Recent Posts

Saturday, April 28, 2012

Calorie Counting and Belly Fat Loss

What is a calorie?

In short-it's a measure of energy. The scientific definition is "The energy required to raise 1 gram of water by 1 degree." Okay, you're probably saying, that doesn't help me.

Hold on a second. I'm getting there.

You're interested in losing all that fat that's hanging around your midsection, correct? Then we need to talk calories-specifically, about what they have to do with losing fat.

Ready for the answer?

It's... Absolutely nothing. And counting them doesn't help you lose fat either. Not arm fat, not leg fat, and no-not belly fat.

Whether you're losing weight for health reasons, or you just want to look good, calories have NOTHING to do with your success.

So stop counting them. It's only wasting your time and effort-and possibly even making you gain fat.

Why Calorie Counting Is Making You Fat

Although calorie counting is still one of the most commonly used methods for attempting to lose weight, it is based on a major fallacy.

This is because the idea behind fat-loss models that involve simple calorie counting (ahem, Weight-Watchers) is that all calories are created equal.

The obvious error in this thinking can be easily pointed out even without using science when you simply consider the difference between a 200 calorie 7oz. chicken breast verses a 200 calorie glazed Krispy Kreme doughnut.

One obviously makes you fat, while the other is touted as an essential health food, and rightly so. The difference that you have to consider is the composition of the calories.

The fact is that all calories are made up of different combinations of fat, protein, or carbohydrates. Even within these categories there are quite a few variations, but for the sake of clarity, I'll stick with the basics.

Based upon the composition of the calorie, your body digests and responds to foods differently. For example, it would respond to the 200 calorie Krispy Kreme glazed doughnut by quickly spiking insulin levels and storing fat. Whereas it would respond to eating the 200 calorie 7oz. chicken breast by releasing cortisol and would then proceed to break down the protein into individual amino acids which are transported by various systems of the body to help with tissue repair.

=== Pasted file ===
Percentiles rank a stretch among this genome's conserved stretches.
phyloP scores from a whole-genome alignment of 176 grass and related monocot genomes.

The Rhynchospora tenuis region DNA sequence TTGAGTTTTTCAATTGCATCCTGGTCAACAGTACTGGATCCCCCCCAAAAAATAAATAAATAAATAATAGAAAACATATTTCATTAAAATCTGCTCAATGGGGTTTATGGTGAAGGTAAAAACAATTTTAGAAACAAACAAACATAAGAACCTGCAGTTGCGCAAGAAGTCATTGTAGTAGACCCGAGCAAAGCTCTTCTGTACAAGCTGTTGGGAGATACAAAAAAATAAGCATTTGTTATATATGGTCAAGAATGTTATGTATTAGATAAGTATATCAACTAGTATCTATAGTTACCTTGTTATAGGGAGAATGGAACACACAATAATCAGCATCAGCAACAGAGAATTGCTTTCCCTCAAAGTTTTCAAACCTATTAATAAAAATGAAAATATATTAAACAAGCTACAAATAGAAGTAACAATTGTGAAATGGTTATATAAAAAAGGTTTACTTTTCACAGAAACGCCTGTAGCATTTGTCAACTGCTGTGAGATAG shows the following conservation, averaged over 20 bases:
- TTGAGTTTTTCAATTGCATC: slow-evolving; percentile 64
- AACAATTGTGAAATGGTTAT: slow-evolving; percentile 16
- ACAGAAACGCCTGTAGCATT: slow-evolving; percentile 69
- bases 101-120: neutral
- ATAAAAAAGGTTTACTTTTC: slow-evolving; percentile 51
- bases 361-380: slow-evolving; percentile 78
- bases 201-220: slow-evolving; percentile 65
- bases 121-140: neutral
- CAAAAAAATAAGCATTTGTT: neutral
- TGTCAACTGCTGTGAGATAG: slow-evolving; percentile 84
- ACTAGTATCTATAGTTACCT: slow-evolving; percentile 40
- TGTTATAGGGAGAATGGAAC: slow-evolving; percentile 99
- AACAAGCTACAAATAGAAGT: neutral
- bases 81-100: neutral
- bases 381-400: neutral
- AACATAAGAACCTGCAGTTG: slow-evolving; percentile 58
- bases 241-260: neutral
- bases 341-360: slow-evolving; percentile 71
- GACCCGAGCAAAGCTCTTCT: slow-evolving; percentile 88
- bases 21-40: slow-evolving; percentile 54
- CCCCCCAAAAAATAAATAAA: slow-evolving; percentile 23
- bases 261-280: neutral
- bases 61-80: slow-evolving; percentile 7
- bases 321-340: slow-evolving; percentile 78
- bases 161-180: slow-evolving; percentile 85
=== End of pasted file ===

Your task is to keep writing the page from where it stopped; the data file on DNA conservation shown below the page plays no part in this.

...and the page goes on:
The difference is obviously not the number of calories. It's what those calories are made up of that counts.

To help you understand in a little more depth, I'll show you a real-world example, which consists of comparing two studies that were done about 50 years ago. They are The Ancel Keys Study, performed in 1944 and The John Yudkin Study, performed in the late 1960s.

In the 1944 study, Ancel Keys fed the men in the experiment a diet consisting of 100g Protien, 30g Fat, and 225g Carbs.

The total calories consumed were 1570.

In the 1960 study the men in the experiment were fed a diet consisting of 83g Protien, 105g Fat, and 67g Carbs.

The total calories consumed were 1560.

The interesting part is the comparison of the results:

Although both groups of men were fed essentially the same number of calories-the men in the 1940 study nearly starved to death (literally) while the men in the 1960 study reported "feelings of increased happiness and well-being". They also had no adverse side effects, albeit the low caloric intake.

Obviously, there's something more to fat-loss than the number of calories consumed.

**The above is an excerpt from The 2012 Belly-Fat Breakthrough. For more information and to download the report completely free check out **

Jeff Russell is the #1 online fat-loss expert for middle-aged men who want to lose 30+ pounds of fat for a better, healthier, and happier life.

Also known as "The Weight-Loss Warrior" he is dedicated to helping 1 Million people transform their bodies--and their lives--by 2020.

If you would like to learn more about Jeff, or losing weight, you can visit his website at where he's giving away his 10 Pounds 1 Month Workout Program as well as a report called The 2012 Belly-Fat Breakthrough.

Article Source:

View the original article here


Post a Comment

Twitter Delicious Facebook Digg Stumbleupon Favorites More